Autism is a brain disorder characterized by social problems, language trouble, and strange, repetitive behaviors -- although there's a wide variation among cases. Many children with autism exhibit baffling behaviors, such as constantly flapping their hands or walking on their toes. They might insist on highly organized or rigid activities, maybe eating only beige foods or constantly carrying around some object, such as a piece of string, says Michael Powers, PsyD, director of the Center for Children with Special Needs in Tolland, Connecticut, and assistant clinical professor of psychology at the Yale University Child Study Center.
And the disorder appears to be more and more common. According to Adrian Sandler, MD, chair of the American Academy of Pediatrics' committee on children with disabilities, it used to be five children in 10,000 who had autism -- now it's four or five in 1,000. Many experts attribute the surge in diagnoses at least in part to greater awareness of this mysterious disorder, which leaves children emotionally bereft. Kids with autism are not only unable to communicate their own thoughts and feelings, but they're also unable to understand the emotions of other people. These children have difficulty putting themselves in someone else's place, says Dr. Powers, and so they won't engage in play and pretending, or respond to others by smiling or nodding.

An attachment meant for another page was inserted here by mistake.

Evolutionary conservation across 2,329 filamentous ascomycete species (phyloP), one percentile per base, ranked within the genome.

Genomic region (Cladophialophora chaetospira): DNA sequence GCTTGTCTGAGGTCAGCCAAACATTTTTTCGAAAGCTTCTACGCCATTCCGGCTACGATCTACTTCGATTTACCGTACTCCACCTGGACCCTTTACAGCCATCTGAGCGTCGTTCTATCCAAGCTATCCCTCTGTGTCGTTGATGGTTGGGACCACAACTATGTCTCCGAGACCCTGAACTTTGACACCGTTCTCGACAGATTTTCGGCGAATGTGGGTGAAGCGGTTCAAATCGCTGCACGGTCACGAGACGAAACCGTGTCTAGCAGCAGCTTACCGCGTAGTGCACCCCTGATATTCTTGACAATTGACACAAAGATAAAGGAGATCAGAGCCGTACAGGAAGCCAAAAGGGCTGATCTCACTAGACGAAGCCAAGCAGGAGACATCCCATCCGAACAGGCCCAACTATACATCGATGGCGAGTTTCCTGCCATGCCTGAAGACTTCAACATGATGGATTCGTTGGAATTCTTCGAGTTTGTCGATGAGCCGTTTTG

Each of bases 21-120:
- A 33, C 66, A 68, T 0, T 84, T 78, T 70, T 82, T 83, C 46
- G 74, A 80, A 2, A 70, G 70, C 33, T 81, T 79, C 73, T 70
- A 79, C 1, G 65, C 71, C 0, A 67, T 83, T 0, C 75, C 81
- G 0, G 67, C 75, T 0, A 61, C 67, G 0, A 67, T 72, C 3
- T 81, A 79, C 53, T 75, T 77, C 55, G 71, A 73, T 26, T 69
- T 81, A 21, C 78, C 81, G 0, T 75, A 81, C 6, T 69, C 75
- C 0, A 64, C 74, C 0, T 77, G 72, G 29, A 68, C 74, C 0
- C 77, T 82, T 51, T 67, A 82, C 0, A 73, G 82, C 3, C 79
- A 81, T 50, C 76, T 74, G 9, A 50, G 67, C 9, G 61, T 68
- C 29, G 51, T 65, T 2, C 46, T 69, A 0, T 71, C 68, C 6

Researchers are working harder than ever to pin down the source of this confusing condition, which was first described in 1943. Initially, experts pegged autism as a psychological condition and blamed poor parenting. But the current thinking is that autism is a disorder of the brain.
By studying the brains of older autistic patients, researchers have discovered an absence of certain nerve cells in different parts of the brain, including the prefrontal cortex, which assigns emotional states to others -- one to understand, say, the difference between a dog that's wagging its tail and one that's snarling. Another impaired area is the amygdala, which allows for emotional learning, such as recalling the meaning behind a facial expression.